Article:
Essex history: Picture-perfect postcards of our county's coast
PUBLISHED: 11:24 08 August 2018 | UPDATED: 11:24 08 August 2018
In the first of two features celebrating the traditional British seaside holiday, Hannah Salisbury from the Essex Record Office shares picture postcards of the Essex coast | Words: Hannah Salisbury
Essex is a county of countryside, townscapes and coastlines. Our ancestors also enjoyed the delights offered by our county, as is evidenced by the picture postcard collection at the Essex Record Office (ERO).
In this first instalment of a mini-series based on this collection, we take a look at postcards from Clacton on Sea, Frinton on Sea and Walton on the Naze.
Postcards have existed in various forms since the 1840s, but picture postcards only became widespread in the UK from the 1890s. The boom in postcards coincided with a huge increase in tourism among ordinary people, driven by the invention of paid time off and the ability to travel further from home thanks largely to the infrastructure of railways.
A belief in the health benefits of sea air and salt water bathing also drove the development of coastal resorts. The small villages of Clacton, Frinton and Walton were all about to undergo dramatic transformations.
The development of Walton on the Naze began with the opening of the Marine Hotel in 1829 and the town’s first pier in 1830, both built by Mr Penrice of Colchester. The pier was the main way in which visitors would arrive and depart, travelling on steamships coming from London and Ipswich, at least until the railway arrived in 1867.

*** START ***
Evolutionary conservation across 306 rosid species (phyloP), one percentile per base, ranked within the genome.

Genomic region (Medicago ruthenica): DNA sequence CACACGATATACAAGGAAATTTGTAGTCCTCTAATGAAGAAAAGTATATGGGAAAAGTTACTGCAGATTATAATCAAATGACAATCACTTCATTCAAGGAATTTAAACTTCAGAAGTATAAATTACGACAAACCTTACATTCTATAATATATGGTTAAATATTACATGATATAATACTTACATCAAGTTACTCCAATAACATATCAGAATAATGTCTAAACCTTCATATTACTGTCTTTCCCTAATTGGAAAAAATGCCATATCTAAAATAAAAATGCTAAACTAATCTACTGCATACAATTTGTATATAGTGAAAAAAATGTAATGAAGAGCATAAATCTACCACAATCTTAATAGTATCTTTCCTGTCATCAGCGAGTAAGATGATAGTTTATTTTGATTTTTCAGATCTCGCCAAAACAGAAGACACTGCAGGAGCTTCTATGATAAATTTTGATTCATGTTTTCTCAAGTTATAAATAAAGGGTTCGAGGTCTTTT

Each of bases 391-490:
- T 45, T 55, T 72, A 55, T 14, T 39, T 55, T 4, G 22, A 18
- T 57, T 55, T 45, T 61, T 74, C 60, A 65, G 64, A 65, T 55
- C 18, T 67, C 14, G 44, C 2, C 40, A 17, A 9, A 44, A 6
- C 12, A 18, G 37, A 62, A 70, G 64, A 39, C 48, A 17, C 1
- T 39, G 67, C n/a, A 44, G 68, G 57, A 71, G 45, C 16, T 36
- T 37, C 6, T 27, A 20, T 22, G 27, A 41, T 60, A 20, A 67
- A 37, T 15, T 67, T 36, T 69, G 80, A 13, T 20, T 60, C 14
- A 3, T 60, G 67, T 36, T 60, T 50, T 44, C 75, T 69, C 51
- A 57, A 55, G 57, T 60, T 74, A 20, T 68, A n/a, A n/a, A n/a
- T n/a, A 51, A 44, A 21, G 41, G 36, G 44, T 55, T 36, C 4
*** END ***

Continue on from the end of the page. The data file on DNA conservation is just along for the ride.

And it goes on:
By the 1890s Walton had a second, much longer pier, with an electric tramway running its 790 metre length. Other attractions for the Victorian and Edwardian visitor included pleasure craft, bathing machines, theatrical entertainments and cinemas.
Development at Clacton on Sea began a few decades after it started in Walton. The resort was founded in 1871 again with the opening of a pier, built by civil engineer and businessman Peter Bruff, who had also played an important part in the development of Walton.
The Royal Hotel opened in 1872, also built by Bruff, and initially stood alone at the base of the pier. By the 1890s the pier had been extended and housed hot and cold sea baths, plus the Pavilion theatre at the pier head.
The railway reached Clacton in 1882, opening it up to even more visitors. In 1938 Billy Butlin opened his second holiday camp at Clacton, which was visited by thousands during its lifetime until its closure in 1983.
The development of Frinton on Sea began a little later again. In 1886 the Marine and General Land Company published plans for creating ‘a high class watering place’ at Frinton, including hotels, a marine parade, a cricket ground and tennis lawns.
One undated postcard sent from Frinton reads: ‘Yesterday we went to Frinton and enjoyed it very much, it is so pretty. You would like Frinton there are such lovely large private residences each standing in own grounds along the front – a very select place. Only 4 large hotels and no boarding houses.’
In their heyday these resorts attracted thousands of holiday makers every summer, and today they still offer the fresh air and wonderful sea views that attracted so many of our ancestors to visit.
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